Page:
Brazilian composer and mathematician Jônatas Manzolli has spent much of his time immersed in activities at the Center for Autonomous Systems and Neuro-Robotics of Barcelona’s Pompeu Fabra University. Through the manipulation of computer keyboards, he creates an integrated profusion of colors, shapes and sounds—a spectacle for the senses that covers the walls in images and fills the room with eight channels of audio. But Manzolli is no neuroscientist or engineer; he does music and math. “For my students, I am someone who translates back-and-forth, like a pendulum, between two dimensions,” explains Manzolli, a professor at the University of Campinas (Unicamp) Institute of the Arts, where he coordinated the Interdisciplinary Center for Sonic Communication (Nics).
In Barcelona, Manzolli developed the CromaCronos system (from croma for color and cronos signifying time or music) through which his multisensory compositions are created. Having resolved the technical aspects of his work through precise mathematical representations and algorithmic systems, “the creative part” has become Manzolli’s main focus. “I can program the computer and put together a sort of sound installation, or go up on the stage and interact with the machine in real time as a musical instrument,” Manzolli explains. He will do just that this year in a performance entitled Descobertas (Discoveries), “an interactive multimodal concert with the Unicamp Symphony Orchestra” during ceremonies commemorating the university’s 50th anniversary.
In his role as musician, Manzolli’s laboratory work encourages, in his words, “a contemporary approach to complex systems” (in this case, the mechanisms of the human brain). “Rather than doing graphic simulations through the computer, our actual surroundings become a simulator where we enter and appear,” he explains. Neuroscientists working in the laboratory use this system to understand, through images and sound, not only the impulses that the computer operator creates, but also those that we produce unconsciously, by breathing or through our skin’s electrical conductivity, for example. Manzolli avails himself of these resources as he explores artistic possibilities. “The system,” he explains, “rests above an entire layer of mathematical representation which, when translated into images and the sounds that I play, responds to my stimuli, thereby initiating a dialogue.”
Circuits of the brain
Manzolli’s research at the institute, in Spain, with support from FAPESP and the National Council for Scientific and Technological Development (CNPq), also involves collaboration on a project that uses games and virtual reality to help stroke victims and others who suffer from brain injuries. “The system produces visual and sound stimuli and encourages patients to interact in virtual reality through corporeal representation,” explains Manzolli. “In this way, the patient’s damaged brain circuitry can be reconnected or rechanneled,” he adds. Among the project’s successes is a book that Manzolli is co-writing with Spanish neurologist Anna Mura and Swiss neuroscientist Paul Verschure, with whom he has worked since 1998.
Manzolli’s taste for music and math has a long history, at least since he began playing piano at age seven. When the time came to sit for his university entrance examinations, he chose mathematics as his course of study. Halfway through his studies at Unicamp and feeling the boredom of tedious, theoretical calculations, he was introduced to the work of Greek musician and architect Lannis Xenakis (1922-2001), who developed a unique system for composing his instrumental and electronic works. “For Xenakis,” says Manzolli, “music was a cloud of complex notes and textures, and therefore must be created according to stochastic models” (i.e., indeterminately, by means of random variables). With great enthusiasm, the young math student sat for the entrance examination and was admitted to the music program of the Institute of the Arts at Unicamp, which at the time allowed students to enroll simultaneously in two separate programs.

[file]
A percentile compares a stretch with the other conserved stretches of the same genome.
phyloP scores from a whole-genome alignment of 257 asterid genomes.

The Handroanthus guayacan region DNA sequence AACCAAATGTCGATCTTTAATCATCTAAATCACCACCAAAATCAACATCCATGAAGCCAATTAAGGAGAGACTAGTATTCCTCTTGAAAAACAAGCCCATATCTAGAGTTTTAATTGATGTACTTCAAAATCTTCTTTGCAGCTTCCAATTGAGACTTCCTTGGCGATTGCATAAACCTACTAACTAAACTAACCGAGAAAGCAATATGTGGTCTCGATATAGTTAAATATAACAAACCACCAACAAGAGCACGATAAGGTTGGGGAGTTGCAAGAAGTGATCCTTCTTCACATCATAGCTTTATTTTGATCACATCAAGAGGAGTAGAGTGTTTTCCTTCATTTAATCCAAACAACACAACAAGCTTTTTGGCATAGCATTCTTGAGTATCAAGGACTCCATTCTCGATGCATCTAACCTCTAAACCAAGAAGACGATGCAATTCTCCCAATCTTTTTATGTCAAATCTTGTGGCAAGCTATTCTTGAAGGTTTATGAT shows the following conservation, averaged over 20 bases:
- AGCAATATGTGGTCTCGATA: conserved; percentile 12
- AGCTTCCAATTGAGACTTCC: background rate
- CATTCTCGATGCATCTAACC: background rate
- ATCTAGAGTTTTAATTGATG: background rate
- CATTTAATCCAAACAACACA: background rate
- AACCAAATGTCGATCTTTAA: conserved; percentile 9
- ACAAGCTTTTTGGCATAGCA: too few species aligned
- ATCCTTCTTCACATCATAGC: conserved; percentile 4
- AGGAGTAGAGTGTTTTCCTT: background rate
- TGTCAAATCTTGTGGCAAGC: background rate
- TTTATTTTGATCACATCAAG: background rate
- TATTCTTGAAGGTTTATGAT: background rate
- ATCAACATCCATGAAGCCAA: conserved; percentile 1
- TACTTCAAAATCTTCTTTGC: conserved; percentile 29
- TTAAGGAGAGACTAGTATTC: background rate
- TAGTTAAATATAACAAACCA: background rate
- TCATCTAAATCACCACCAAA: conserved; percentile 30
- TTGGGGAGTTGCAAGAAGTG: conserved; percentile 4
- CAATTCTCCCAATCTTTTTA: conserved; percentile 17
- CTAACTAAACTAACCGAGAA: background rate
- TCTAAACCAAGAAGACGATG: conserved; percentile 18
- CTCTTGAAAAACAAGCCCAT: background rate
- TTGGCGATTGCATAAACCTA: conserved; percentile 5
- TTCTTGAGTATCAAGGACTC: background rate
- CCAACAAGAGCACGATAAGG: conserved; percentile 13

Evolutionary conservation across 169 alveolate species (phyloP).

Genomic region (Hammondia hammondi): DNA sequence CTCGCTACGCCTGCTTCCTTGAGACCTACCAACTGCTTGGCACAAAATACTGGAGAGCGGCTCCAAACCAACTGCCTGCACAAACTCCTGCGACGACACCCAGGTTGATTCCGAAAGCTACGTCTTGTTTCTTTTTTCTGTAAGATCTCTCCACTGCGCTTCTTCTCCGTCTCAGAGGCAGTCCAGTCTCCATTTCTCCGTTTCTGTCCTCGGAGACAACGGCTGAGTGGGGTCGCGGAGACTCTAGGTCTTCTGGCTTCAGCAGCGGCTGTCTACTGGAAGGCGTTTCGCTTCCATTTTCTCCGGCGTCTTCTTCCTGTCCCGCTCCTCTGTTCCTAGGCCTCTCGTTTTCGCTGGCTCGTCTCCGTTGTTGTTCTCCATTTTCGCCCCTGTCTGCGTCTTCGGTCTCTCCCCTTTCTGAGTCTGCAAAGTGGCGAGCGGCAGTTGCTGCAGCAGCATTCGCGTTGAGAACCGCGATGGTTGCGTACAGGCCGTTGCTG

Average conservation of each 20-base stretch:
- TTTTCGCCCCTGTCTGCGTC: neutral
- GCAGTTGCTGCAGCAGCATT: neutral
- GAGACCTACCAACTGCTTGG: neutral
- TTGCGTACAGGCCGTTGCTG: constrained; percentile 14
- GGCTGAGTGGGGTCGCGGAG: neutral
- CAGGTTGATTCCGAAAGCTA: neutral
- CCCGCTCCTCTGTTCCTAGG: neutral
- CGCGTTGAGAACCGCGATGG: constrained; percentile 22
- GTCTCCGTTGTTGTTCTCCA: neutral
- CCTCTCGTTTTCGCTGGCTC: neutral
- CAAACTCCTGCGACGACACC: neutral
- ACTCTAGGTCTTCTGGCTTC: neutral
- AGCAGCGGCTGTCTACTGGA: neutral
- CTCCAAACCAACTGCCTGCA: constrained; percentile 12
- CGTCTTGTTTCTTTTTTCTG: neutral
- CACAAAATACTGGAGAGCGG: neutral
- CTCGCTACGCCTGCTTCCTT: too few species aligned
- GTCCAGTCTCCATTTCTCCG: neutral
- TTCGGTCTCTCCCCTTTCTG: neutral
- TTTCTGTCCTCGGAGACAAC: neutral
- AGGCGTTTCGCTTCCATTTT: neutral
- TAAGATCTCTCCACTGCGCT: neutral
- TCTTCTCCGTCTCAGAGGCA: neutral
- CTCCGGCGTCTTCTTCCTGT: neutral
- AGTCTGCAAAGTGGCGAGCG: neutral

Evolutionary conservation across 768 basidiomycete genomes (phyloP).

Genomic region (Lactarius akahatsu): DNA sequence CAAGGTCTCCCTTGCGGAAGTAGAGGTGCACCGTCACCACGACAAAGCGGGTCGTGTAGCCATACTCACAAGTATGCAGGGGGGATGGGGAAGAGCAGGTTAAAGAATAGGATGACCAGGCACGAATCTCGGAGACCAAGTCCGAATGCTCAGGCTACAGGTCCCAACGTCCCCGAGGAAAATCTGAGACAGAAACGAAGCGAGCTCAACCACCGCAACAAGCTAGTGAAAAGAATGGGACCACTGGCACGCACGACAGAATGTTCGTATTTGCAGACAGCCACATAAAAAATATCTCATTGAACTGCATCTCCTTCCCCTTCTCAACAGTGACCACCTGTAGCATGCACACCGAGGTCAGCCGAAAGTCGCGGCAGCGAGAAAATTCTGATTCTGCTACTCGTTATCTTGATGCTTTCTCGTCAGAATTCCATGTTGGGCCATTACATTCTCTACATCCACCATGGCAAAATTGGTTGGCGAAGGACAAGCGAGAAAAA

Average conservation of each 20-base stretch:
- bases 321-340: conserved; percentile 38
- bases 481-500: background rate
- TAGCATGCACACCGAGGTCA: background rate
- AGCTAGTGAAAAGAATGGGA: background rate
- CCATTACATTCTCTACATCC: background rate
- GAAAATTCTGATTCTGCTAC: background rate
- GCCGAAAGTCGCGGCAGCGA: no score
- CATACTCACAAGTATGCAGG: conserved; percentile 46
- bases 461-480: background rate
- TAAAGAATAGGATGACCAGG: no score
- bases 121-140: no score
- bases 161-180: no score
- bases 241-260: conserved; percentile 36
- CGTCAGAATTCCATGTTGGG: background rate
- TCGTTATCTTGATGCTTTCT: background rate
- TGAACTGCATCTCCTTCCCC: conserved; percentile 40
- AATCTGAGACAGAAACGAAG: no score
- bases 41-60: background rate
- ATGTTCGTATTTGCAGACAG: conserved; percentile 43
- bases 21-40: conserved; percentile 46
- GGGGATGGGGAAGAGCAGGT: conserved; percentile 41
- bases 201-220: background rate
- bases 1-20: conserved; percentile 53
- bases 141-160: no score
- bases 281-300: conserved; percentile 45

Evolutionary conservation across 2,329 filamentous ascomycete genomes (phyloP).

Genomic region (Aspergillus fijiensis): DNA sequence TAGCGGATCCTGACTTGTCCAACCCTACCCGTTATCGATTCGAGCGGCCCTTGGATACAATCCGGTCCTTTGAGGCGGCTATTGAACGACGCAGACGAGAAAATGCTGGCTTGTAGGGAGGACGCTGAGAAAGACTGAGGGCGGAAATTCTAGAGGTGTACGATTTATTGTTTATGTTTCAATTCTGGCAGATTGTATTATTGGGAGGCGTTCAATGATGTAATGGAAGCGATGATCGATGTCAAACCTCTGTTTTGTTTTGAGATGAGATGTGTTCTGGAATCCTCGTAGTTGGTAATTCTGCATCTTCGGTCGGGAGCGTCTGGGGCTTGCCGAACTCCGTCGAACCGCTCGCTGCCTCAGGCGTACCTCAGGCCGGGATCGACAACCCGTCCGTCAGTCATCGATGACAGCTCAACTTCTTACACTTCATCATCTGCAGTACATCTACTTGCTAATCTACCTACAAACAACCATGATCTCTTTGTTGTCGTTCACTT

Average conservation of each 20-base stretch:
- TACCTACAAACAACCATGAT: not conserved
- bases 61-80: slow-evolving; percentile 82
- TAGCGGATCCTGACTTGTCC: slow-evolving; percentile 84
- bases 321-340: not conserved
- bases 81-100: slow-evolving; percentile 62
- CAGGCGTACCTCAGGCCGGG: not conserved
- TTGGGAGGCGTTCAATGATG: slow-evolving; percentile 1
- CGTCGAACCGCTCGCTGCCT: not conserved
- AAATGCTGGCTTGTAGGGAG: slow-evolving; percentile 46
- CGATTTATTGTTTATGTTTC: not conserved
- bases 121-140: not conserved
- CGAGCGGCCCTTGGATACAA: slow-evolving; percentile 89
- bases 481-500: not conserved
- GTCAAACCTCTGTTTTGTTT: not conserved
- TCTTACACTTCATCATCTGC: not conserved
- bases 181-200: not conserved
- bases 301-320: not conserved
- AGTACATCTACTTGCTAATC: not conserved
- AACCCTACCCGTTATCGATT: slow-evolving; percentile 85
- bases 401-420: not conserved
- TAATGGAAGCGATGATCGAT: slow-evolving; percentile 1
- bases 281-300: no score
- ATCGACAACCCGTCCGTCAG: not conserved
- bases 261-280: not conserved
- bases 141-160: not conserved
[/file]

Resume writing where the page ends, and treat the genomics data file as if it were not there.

Manzolli chose to study composition and conducting and associated himself with professors who specialized in experimental electroacoustics and contemporary music. At the time, during the mid-1980s, high-quality computers were hard to find in Brazil. Manzolli used an analogical synthesizer (“a dream,” he recalls) to create his works, and jokes that he produced “neck compositions” by attaching strips of 4-track magnetic recording tape to the nape of his neck and then edited and mixed the sounds.
After graduating with a master’s degree in mathematics and a doctorate in musical composition, Manzolli returned to Unicamp as a professor in 1994 where he immediately joined Nics, which he sees as “the only reason everything I’m doing now is working out.” Manzolli attributes the group’s creative ability to its interdisciplinary structure, which brings together students of various backgrounds, including music, engineering, mathematics, and dance (important to Manzolli’s work, in which the interface of gestures is used to compose music).
Contrary to what we might assume, the most conventional and popular use of the computer for music—composing scores—is just one of many sound-creating possibilities that the machine offers. The technology enables a musician to program at the very moment of execution. “I often say that the process of composition is always an improvisation,” Manzolli explains. “Since music is a phenomenon that occurs in time, there is always the aspect of the ‘here and now’ at play,” he adds. “With the computer, the musician can expand or contract this aspect as he wishes.”Republish